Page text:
The humour comes from both the situation and from the banter of the schoolmates as they first reminisce about the old days, then as the plot unfolds, get involved in a dangerous hostage situation.
There are archetypes (and clichés) in abundance and there are very few real surprises in the plot, but none the less this is an extremely engaging and amusing read. (The kind where you chortle a lot and irritate everyone else in the room by reading out the one-liners..)
In book terms, Brookmyre is a Scottish version of Carl Hiassen but with more wit and better stories.
In movie terms this swims in the waters between Die Hard and Pulp Fiction.
(Funnier than Die Hard, less sex and drugs than Pulp Fiction)
Eminently filmable but equally easy to get horribly wrong (can you imagine it working if re-cast off the American coast ?) so probably best left alone !
Overall a very good book by an author who is consistently readable.
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on 13 August 2000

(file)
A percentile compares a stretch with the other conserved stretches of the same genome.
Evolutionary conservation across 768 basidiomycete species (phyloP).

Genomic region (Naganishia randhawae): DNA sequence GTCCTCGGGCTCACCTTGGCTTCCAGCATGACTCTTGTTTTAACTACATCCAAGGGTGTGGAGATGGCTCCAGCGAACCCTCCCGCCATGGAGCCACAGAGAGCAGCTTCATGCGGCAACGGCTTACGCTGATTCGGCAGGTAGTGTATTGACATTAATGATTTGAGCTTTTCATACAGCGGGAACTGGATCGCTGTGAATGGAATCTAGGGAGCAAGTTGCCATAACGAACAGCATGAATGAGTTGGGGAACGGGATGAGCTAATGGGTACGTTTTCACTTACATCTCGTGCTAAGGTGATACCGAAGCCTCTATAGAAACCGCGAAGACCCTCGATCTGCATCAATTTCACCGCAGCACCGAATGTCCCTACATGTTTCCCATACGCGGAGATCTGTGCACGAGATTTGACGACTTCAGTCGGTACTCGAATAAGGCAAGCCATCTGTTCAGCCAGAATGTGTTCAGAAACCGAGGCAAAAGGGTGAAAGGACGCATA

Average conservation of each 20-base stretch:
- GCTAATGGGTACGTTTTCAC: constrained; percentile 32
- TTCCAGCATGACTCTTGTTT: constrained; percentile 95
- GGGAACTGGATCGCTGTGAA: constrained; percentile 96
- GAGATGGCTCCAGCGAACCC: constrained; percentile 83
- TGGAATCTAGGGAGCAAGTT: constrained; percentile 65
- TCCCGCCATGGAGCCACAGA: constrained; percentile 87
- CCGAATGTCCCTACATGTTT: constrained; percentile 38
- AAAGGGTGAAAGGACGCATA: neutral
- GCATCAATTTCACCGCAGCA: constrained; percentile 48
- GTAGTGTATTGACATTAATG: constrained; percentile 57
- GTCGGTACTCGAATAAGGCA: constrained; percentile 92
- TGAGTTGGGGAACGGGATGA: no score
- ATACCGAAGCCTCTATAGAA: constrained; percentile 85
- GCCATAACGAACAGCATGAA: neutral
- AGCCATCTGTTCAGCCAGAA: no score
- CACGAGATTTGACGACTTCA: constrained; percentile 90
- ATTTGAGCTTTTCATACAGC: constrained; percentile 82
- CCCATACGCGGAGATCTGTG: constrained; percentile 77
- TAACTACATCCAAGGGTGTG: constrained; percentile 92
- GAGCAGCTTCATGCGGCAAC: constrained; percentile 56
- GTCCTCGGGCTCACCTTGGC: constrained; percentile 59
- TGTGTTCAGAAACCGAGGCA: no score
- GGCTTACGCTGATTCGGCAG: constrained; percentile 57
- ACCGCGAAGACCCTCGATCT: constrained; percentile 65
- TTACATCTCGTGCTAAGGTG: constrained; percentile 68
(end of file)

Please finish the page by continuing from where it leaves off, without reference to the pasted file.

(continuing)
Read this novel, read all the reviews here on Amazon, then ask yourself if there isn't more going on than just McDie Hard starring a Scottish Bruce Willis. Who really are the real life models for the characters?... The beauty of this book, complete with its slightly implausible plot and sly links back to earlier Brookmyre novels, is that it is a parody. the characters are close enought to real life to be satirical, but it is affectionate and deeply good humoured in style as well as in the one liners and comic set pieces. The layers of plotting and the reverent nods of the head not just to the cinema, but right the way back to Robert Louis Stevenson give the lie to the image of Brookmyre as just a man who can tell a funny story. It's all too easy to dismiss this book as a potboiler, or an over the top pastiche, and not realise that it's underpinned by a love and respect for ordinary people, and a bitter anger at the stupidity of the world we live in that isn't just cynicism for the sake of it. Everyone who reads this book will have a favourite setpiece, but the real joy of the book is in the moments between the setpieces. Oh, even the love stories are fun, and i'm no romantic...